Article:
As for becoming an accomplished surf photographer, he acknowledges that it isn’t easy. “There are so many variables, so much visual narrative in each image and it’s so technically challenging.” What advice would he give to any aspiring photographer hoping to take great pictures? “Ansel Adams said ‘There are always two people in every picture, the photographer and the viewer.’ I believe those two individuals are both taken into consideration then you have a recipe for success, the trick is understanding the needs of both.”
For Steve, the photography industry has changed positively in the last decade. “Photography was once an ‘ivory tower’ where no one knew what went on - there was mystery and intrigue. But the birth of digital has thrown the door wide open. No longer are darkrooms the bastion of the elite. Anyone can shoot, anyone can master, and anyone can learn the basics. Access and the availability of images has put massive pressure on established photographers to grow with the new industry and this pressure has simply evolved into better results.”
Steve is buzzing about Red Bull 2010 and hopes the competition will live up to the dizzy-heights of the first competition. “I was amazed at the quality and vision of the competition. I am prepared to be blown away by the next batch of entries because now everyone knows the value of being involved and the value of winning. I am honored to be involved.”
Once upon a time, or just in a moment of need, pizza - for some people - was worth more than a camera. "I was going to college and working. I was delivering pizzas and babysitting all the local kids around my town in San Clemente. One day, a local news photographer said he would trade me an old camera if I delivered him a couple of pizzas. The camera sat in the back of my car for two months untouched before I picked it up. Once I ran a roll of film through it, I was hooked. It was the perfect escape for me. I just kinda fell into photography by accident I guess."
Peter Taras rise to director of photography at Surfing Magazine is no accident of good fortune however. Much respected in his field, or on the beach rather, he’s just happy to be doing something he’s passionate about."
Just getting to where I am in my life is a great feeling. I don’t really have any career accomplishments other than being where I am right now which I feel very fortunate about." For Peter, it’s all about keeping standards high. "As long as the magazine I work for is putting out the best material it can, I feel accomplished. I live through the execution of my photographers and their imagery. As long as that continues, and remains at a high level, then things are good."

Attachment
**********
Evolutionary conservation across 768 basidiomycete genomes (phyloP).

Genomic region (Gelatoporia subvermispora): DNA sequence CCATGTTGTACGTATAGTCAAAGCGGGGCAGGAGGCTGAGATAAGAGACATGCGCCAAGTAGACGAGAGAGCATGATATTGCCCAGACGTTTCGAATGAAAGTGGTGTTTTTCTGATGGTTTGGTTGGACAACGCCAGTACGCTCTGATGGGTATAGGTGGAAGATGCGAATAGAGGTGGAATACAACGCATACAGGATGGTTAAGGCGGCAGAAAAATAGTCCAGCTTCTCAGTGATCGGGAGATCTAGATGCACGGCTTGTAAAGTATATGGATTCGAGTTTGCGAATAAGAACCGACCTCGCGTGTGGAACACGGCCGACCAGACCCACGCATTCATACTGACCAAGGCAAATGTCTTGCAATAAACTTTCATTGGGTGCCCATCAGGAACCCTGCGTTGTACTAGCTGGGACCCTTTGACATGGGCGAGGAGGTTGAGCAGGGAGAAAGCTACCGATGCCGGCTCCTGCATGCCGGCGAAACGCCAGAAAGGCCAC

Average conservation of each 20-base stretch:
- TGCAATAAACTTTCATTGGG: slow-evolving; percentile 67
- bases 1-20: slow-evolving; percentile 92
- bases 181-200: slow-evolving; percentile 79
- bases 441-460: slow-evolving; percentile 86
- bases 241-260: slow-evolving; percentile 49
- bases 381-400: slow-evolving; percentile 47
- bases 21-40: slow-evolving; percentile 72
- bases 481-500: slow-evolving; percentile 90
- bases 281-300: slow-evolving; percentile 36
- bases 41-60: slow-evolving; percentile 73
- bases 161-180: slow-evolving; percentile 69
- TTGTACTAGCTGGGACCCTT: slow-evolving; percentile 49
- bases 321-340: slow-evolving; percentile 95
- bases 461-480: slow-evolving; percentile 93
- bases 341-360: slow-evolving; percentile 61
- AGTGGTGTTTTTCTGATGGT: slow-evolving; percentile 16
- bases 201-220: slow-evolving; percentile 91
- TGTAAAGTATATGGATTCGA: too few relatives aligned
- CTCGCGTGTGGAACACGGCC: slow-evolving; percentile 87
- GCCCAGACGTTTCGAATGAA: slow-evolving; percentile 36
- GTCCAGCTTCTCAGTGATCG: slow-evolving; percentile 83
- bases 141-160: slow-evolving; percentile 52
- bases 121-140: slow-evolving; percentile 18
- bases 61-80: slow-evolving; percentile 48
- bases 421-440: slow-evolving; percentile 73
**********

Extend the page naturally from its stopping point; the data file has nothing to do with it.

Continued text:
Before joining Surfing Magazine two years ago, he was the photo editor for Transworld Surf for seven years – and he also reached the finals of the Telus festival. A typical day in California includes "blackberry emails on the way to work, phone-calls till about noon, cold tecates in the afternoon and picking photos until late at night."
Considering that he is wary of his magazines publishing generic photos of surfing, even if generic could still make good copy in most magazines, what makes a great shot then? "You know, I don’t know anymore. Everyone is shooting such amazing photos these days, it’s hard to figure out what is great from brilliant. I mean yeah, of course, composition, light, feeling, mood and dynamic are all signs of a great photo."
"Photographs shot on film also have a unique personality to it, so I like seeing film shots these days. A darkroom, processing pictures, a huge 20 inch black and white print, burning and dodging with my favorite music blaring from the speakers and a signature from one of my close friends on the bottom makes a great photo for me. A brilliant photo is something very personal, like a gift. As long as its personal and heart-felt, that's where the brilliance lies."
This is not to say that Pete is a nepotistic photo-editor, godfather-like with his own surf-mafia clique. He just respects stunning shots from photographers he’s been fortunate to work with over the years.
Indeed, he’s well aware that there’s a new generation of surfers already shaking things up who are challenging photographers in new ways. "I like a lot of the up and coming kids like Kolohe Andino, Andrew Dohney and the whole under-21 crew. I’m pysched about all the young guys right now. People are still pushing the limits of photography in a way we’ve never seen before." As for his own photographic style, he’s leaning towards portraiture as a way to express his subjects.
Red Bull Illume 2010 will show just how creative the action and adventure sports photography scene is right now. For Peter, it’s all about how the variety the competition offers. "I love seeing all the other sports and the photographer’s approach to their craft."
Born and raised in the Styrian countryside, sports and nature has always been important for Eva Gamperl-Wolf, photo-editor of Sport Magazin. "After school, I started to study sports with the goal of becoming a teacher. It was then that I had my first experience of photography. My mother was talented. She's not a professional photographer, but she knows what makes a good image which was really helpful in getting me started."